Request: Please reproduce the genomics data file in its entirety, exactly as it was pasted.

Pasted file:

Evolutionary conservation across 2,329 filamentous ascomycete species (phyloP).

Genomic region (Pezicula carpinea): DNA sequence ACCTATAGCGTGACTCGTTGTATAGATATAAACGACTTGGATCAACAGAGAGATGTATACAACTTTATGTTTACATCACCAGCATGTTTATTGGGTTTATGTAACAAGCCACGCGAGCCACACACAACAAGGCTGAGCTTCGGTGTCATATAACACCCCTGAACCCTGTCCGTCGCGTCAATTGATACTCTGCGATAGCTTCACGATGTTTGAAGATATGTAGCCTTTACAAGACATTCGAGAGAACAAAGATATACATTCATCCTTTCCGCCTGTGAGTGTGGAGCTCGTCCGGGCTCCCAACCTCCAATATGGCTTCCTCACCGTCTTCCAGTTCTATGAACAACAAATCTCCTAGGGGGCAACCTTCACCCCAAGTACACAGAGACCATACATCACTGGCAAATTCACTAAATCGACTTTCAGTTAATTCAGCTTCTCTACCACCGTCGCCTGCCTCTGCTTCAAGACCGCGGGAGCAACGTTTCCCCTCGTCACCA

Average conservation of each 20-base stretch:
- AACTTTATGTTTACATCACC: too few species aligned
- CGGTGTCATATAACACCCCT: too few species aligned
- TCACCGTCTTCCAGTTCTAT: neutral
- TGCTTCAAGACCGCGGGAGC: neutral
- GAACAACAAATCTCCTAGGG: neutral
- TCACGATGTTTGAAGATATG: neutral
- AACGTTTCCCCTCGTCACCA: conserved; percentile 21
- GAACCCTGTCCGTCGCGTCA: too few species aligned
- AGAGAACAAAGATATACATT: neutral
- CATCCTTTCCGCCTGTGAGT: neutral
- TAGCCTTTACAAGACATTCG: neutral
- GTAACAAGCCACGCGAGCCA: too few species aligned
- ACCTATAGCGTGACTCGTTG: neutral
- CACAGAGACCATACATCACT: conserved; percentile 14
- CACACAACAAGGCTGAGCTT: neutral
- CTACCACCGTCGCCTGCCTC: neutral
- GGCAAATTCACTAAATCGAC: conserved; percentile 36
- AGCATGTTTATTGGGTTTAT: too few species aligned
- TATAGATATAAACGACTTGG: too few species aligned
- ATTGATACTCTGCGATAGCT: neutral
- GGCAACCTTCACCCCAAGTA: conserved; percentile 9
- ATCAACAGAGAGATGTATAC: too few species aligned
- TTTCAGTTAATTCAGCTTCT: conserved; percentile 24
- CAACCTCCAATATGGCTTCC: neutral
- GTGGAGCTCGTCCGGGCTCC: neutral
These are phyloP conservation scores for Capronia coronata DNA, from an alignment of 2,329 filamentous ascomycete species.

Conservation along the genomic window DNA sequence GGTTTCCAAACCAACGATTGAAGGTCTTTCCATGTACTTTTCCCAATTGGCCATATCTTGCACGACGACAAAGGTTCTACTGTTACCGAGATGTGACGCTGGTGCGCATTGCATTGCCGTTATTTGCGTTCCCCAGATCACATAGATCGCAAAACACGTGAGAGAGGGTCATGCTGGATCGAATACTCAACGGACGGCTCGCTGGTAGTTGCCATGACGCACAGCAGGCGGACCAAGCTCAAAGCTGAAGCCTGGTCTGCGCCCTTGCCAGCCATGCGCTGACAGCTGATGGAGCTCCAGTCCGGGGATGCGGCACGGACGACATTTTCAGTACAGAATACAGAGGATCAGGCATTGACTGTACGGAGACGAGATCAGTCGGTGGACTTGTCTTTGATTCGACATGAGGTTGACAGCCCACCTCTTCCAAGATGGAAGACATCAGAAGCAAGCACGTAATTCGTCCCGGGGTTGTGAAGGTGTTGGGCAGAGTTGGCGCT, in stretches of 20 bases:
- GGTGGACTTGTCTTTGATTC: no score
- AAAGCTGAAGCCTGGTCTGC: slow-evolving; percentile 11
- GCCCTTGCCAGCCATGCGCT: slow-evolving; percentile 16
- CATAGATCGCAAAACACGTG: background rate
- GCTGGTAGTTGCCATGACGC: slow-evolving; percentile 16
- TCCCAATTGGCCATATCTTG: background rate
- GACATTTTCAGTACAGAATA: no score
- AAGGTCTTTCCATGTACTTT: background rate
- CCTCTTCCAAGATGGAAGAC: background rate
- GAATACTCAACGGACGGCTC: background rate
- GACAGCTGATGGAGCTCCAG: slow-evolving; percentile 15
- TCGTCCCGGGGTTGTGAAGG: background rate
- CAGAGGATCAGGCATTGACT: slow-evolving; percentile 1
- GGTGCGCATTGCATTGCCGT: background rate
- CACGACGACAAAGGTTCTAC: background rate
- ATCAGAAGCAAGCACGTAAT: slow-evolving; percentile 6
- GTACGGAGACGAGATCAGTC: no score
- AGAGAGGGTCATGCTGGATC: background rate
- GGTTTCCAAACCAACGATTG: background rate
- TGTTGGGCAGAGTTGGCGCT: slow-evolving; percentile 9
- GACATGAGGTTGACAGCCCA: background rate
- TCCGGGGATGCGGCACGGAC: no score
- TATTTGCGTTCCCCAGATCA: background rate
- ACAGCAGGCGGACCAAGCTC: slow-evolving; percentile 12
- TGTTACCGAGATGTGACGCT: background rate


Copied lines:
Evolutionary conservation across 2,329 filamentous ascomycete species (phyloP).

Genomic region (Pezicula carpinea): DNA sequence ACCTATAGCGTGACTCGTTGTATAGATATAAACGACTTGGATCAACAGAGAGATGTATACAACTTTATGTTTACATCACCAGCATGTTTATTGGGTTTATGTAACAAGCCACGCGAGCCACACACAACAAGGCTGAGCTTCGGTGTCATATAACACCCCTGAACCCTGTCCGTCGCGTCAATTGATACTCTGCGATAGCTTCACGATGTTTGAAGATATGTAGCCTTTACAAGACATTCGAGAGAACAAAGATATACATTCATCCTTTCCGCCTGTGAGTGTGGAGCTCGTCCGGGCTCCCAACCTCCAATATGGCTTCCTCACCGTCTTCCAGTTCTATGAACAACAAATCTCCTAGGGGGCAACCTTCACCCCAAGTACACAGAGACCATACATCACTGGCAAATTCACTAAATCGACTTTCAGTTAATTCAGCTTCTCTACCACCGTCGCCTGCCTCTGCTTCAAGACCGCGGGAGCAACGTTTCCCCTCGTCACCA

Average conservation of each 20-base stretch:
- AACTTTATGTTTACATCACC: too few species aligned
- CGGTGTCATATAACACCCCT: too few species aligned
- TCACCGTCTTCCAGTTCTAT: neutral
- TGCTTCAAGACCGCGGGAGC: neutral
- GAACAACAAATCTCCTAGGG: neutral
- TCACGATGTTTGAAGATATG: neutral
- AACGTTTCCCCTCGTCACCA: conserved; percentile 21
- GAACCCTGTCCGTCGCGTCA: too few species aligned
- AGAGAACAAAGATATACATT: neutral
- CATCCTTTCCGCCTGTGAGT: neutral
- TAGCCTTTACAAGACATTCG: neutral
- GTAACAAGCCACGCGAGCCA: too few species aligned
- ACCTATAGCGTGACTCGTTG: neutral
- CACAGAGACCATACATCACT: conserved; percentile 14
- CACACAACAAGGCTGAGCTT: neutral
- CTACCACCGTCGCCTGCCTC: neutral
- GGCAAATTCACTAAATCGAC: conserved; percentile 36
- AGCATGTTTATTGGGTTTAT: too few species aligned
- TATAGATATAAACGACTTGG: too few species aligned
- ATTGATACTCTGCGATAGCT: neutral
- GGCAACCTTCACCCCAAGTA: conserved; percentile 9
- ATCAACAGAGAGATGTATAC: too few species aligned
- TTTCAGTTAATTCAGCTTCT: conserved; percentile 24
- CAACCTCCAATATGGCTTCC: neutral
- GTGGAGCTCGTCCGGGCTCC: neutral
These are phyloP conservation scores for Capronia coronata DNA, from an alignment of 2,329 filamentous ascomycete species.

Conservation along the genomic window DNA sequence GGTTTCCAAACCAACGATTGAAGGTCTTTCCATGTACTTTTCCCAATTGGCCATATCTTGCACGACGACAAAGGTTCTACTGTTACCGAGATGTGACGCTGGTGCGCATTGCATTGCCGTTATTTGCGTTCCCCAGATCACATAGATCGCAAAACACGTGAGAGAGGGTCATGCTGGATCGAATACTCAACGGACGGCTCGCTGGTAGTTGCCATGACGCACAGCAGGCGGACCAAGCTCAAAGCTGAAGCCTGGTCTGCGCCCTTGCCAGCCATGCGCTGACAGCTGATGGAGCTCCAGTCCGGGGATGCGGCACGGACGACATTTTCAGTACAGAATACAGAGGATCAGGCATTGACTGTACGGAGACGAGATCAGTCGGTGGACTTGTCTTTGATTCGACATGAGGTTGACAGCCCACCTCTTCCAAGATGGAAGACATCAGAAGCAAGCACGTAATTCGTCCCGGGGTTGTGAAGGTGTTGGGCAGAGTTGGCGCT, in stretches of 20 bases:
- GGTGGACTTGTCTTTGATTC: no score
- AAAGCTGAAGCCTGGTCTGC: slow-evolving; percentile 11
- GCCCTTGCCAGCCATGCGCT: slow-evolving; percentile 16
- CATAGATCGCAAAACACGTG: background rate
- GCTGGTAGTTGCCATGACGC: slow-evolving; percentile 16
- TCCCAATTGGCCATATCTTG: background rate
- GACATTTTCAGTACAGAATA: no score
- AAGGTCTTTCCATGTACTTT: background rate
- CCTCTTCCAAGATGGAAGAC: background rate
- GAATACTCAACGGACGGCTC: background rate
- GACAGCTGATGGAGCTCCAG: slow-evolving; percentile 15
- TCGTCCCGGGGTTGTGAAGG: background rate
- CAGAGGATCAGGCATTGACT: slow-evolving; percentile 1
- GGTGCGCATTGCATTGCCGT: background rate
- CACGACGACAAAGGTTCTAC: background rate
- ATCAGAAGCAAGCACGTAAT: slow-evolving; percentile 6
- GTACGGAGACGAGATCAGTC: no score
- AGAGAGGGTCATGCTGGATC: background rate
- GGTTTCCAAACCAACGATTG: background rate
- TGTTGGGCAGAGTTGGCGCT: slow-evolving; percentile 9
- GACATGAGGTTGACAGCCCA: background rate
- TCCGGGGATGCGGCACGGAC: no score
- TATTTGCGTTCCCCAGATCA: background rate
- ACAGCAGGCGGACCAAGCTC: slow-evolving; percentile 12
- TGTTACCGAGATGTGACGCT: background rate